Sunday, February 13, 2011
Mozambique and its Indian Ocean Neighbors
I love the name Mo-zam-bique: it holds out promise of mystery and intrigue and I've always imagined it to be extremely exotic. It's not quite as exotic as I had expected but it has no doubt seen its share of intrigue over the years as a Portuguese colony, a neighbor of previously apartheid South Africa, a member of the socialist camp, and through it's pivotal location on the Indian Ocean near the tip of Africa. For explorers, traders and fleet captains, it was probably the first place they dropped anchor after rounding the Cape of Good Hope. It is also one of the closest African countries to such islands as Madagascar, Mauritius, the Comoros and the Seychelles. I visited all of these island nations on business in the mid-1980s when posted to Nairobi but this is my first time in Mozambique.
In the 1980s Mozambique was deeply entrenched in communism and had close ties to the USSR, Cuba and other countries on the far left. The US had a presence here but little influence. However people I know who were posted in Maputo at that time, liked it anyway because of the balmy weather, good beaches, great boating, the nearness of the South African border for shopping, and some of the world's best seafood. The country is especially famous for its large prawns: last evening I enjoyed some of the best prawns and lobster I have ever eaten. Mozambique doesn't have the mineral resources of South Africa or Angola, but it now has a stable government in a market economy and is becoming a hot tourist destination, especially for South Africans and Portuguese. I'm currently enjoying a very short Sunday vacation around my hotel -- the very comfortable Polana Serena -- which fortunately has a good rate for US embassy visitors. Most of the hotels I stay in are ok, but not nearly as nice as this one. I really do wish Gertrud were with me on this trip! (http://www.serenahotels.com/serenapolana/default-en.html).
The country's capital is Maputo, a pleasant city of 1 Million, which was called Lourenço Marques in colonial days. I knew that name when I first became interested in Africa but had no idea where it came from until today when I googled it. I shouldn't have been surprised to find that Marques was a Portuguese Explorer who explored the Maputo Channel in 1544.
Here are a few links on Mozambique's history, geography, etc. The last one contains many images from around the country.
And now a few comments on Mozambique's Indian Ocean neighbors:
The Seychelles include some of the world's most beautiful islands. I combined business with pleasure and took the family with me to Mahe and Praslin in 1986 and I have also been on La Digue. In those days. the US still had an embassy in the Seychellois capital of Victoria and our family and another embassy family from Nairobi were invited to stay in the home of a colleague who was in the US on leave. We had a marvelous time on Mahe but especially on Praslin where we could walk hundreds of meters out into the crystal clear ocean and where the beautiful Valle de Mai National Park is famous for it unique tropical vegetation and especially its coconuts. There are interesting legends about these coco de mer which you can read about below:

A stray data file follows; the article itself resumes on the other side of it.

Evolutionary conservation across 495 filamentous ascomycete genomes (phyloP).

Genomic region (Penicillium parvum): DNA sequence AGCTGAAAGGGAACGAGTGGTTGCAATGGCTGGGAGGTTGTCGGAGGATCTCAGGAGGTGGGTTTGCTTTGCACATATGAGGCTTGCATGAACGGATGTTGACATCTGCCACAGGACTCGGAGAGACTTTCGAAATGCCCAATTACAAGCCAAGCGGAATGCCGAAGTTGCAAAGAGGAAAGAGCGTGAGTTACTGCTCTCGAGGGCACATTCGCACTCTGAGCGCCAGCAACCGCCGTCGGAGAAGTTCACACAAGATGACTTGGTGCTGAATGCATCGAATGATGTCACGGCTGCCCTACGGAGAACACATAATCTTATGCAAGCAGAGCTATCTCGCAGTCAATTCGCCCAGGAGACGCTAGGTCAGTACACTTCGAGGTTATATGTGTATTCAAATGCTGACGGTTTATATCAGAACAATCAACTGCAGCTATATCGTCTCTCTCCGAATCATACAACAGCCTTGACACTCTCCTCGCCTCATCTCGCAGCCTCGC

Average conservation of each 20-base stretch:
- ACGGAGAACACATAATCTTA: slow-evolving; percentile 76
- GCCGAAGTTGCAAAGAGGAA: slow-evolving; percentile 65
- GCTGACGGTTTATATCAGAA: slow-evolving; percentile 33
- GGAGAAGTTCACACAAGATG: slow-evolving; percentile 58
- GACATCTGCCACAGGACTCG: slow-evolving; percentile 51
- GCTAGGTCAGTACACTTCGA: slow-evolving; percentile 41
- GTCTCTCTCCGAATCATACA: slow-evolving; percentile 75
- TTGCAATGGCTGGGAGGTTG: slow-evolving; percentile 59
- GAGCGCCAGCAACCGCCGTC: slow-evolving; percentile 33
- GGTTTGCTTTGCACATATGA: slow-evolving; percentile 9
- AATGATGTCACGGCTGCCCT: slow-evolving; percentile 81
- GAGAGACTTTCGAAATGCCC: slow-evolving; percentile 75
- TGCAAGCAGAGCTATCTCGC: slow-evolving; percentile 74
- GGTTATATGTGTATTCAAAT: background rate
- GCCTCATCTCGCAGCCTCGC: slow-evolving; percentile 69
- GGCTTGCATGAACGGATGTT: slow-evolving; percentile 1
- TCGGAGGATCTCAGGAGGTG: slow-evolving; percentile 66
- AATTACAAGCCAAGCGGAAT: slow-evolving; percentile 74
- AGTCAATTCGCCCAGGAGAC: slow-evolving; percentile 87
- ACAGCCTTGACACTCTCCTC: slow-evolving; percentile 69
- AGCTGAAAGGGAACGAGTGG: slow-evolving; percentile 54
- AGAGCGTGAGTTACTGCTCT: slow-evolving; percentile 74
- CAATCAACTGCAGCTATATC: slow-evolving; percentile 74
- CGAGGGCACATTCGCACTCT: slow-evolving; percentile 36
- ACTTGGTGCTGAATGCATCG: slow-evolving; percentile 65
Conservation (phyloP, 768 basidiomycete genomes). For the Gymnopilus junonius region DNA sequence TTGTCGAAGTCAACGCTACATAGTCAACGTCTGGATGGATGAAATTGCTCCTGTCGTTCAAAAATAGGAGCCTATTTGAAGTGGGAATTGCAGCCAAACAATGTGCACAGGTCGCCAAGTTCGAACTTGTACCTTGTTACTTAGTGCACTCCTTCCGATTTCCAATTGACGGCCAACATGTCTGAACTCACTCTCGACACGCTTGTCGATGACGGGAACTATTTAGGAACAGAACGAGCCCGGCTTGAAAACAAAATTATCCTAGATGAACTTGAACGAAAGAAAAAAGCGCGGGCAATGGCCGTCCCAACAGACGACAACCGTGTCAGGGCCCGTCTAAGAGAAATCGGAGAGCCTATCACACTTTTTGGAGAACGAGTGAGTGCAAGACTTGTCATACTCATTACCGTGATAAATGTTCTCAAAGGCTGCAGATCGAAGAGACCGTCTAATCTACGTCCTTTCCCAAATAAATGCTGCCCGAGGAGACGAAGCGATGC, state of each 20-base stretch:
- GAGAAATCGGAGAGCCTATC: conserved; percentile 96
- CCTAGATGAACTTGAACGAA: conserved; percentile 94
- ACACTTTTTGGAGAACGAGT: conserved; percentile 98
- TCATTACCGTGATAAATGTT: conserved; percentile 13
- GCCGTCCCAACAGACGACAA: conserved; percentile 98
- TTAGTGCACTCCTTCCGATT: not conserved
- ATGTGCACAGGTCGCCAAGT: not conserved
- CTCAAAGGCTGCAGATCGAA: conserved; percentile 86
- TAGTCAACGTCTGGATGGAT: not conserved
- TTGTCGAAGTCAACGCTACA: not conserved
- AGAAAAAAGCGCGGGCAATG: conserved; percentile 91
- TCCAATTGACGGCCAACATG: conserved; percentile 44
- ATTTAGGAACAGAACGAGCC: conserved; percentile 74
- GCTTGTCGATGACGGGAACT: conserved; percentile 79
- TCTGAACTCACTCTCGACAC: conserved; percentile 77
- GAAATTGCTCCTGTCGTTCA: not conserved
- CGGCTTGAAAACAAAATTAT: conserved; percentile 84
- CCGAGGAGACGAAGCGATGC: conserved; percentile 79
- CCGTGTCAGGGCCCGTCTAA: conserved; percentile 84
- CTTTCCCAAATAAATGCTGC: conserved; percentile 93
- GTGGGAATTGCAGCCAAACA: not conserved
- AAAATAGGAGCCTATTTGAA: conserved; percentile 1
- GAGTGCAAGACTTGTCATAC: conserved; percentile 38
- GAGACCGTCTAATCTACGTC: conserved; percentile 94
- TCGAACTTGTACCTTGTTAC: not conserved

In those days, the principal US Government interest in the Seychelles was a NASA tracking station. With improvements in technology, the tracking station was later shut down and the embassy closed not long thereafter. At that time there were only 4 Western embassies and the Soviet embassy in the Seychelles. The Western ambassadors met regularly at the yacht club for lunch to compare stories, probably about the Russians. During one of my visits, the Ambassador told me that the James Bond movie "Dr. No" had been released on the island, but that it closed a day later. Apparently the Russian villain in the movie bore a strong resemblance to the Russian Ambassador and he forced the Government to shut it down.
I also took the family on a business trip to Mauritius and Madagascar. Mauritius is an ethnically diverse island with large Hindu, African and European communities. The timing for this trip was unfortunate as the island was hit by a severe tropical storm resulting in massive flooding. We were advised to leave the embassy apartment we were staying in a day before our departure because it was on the opposite side of the island from the airport. Our driver negotiated heavily flooded roads and we were able to find a hotel near the airport and to depart on schedule.
Madagascar is definitely worth a trip for those who love exotic flora and fauna. I've been to Antananarivo, the capital several times but have never made it to the coast or to the jungle where the lemurs and other fabulous animals are. It's something that is still on my bucket list.
For those of you who are familiar with Utah and the Mormons: the name Comoros may remind you of the Hill Comorah which is where Joseph Smith is said to have received the Book of Mormon plates from the Angel Moroni. Well guess what the capital of the Comoros is? Check out the following link to find out. http://www.state.gov/p/af/ci/cn.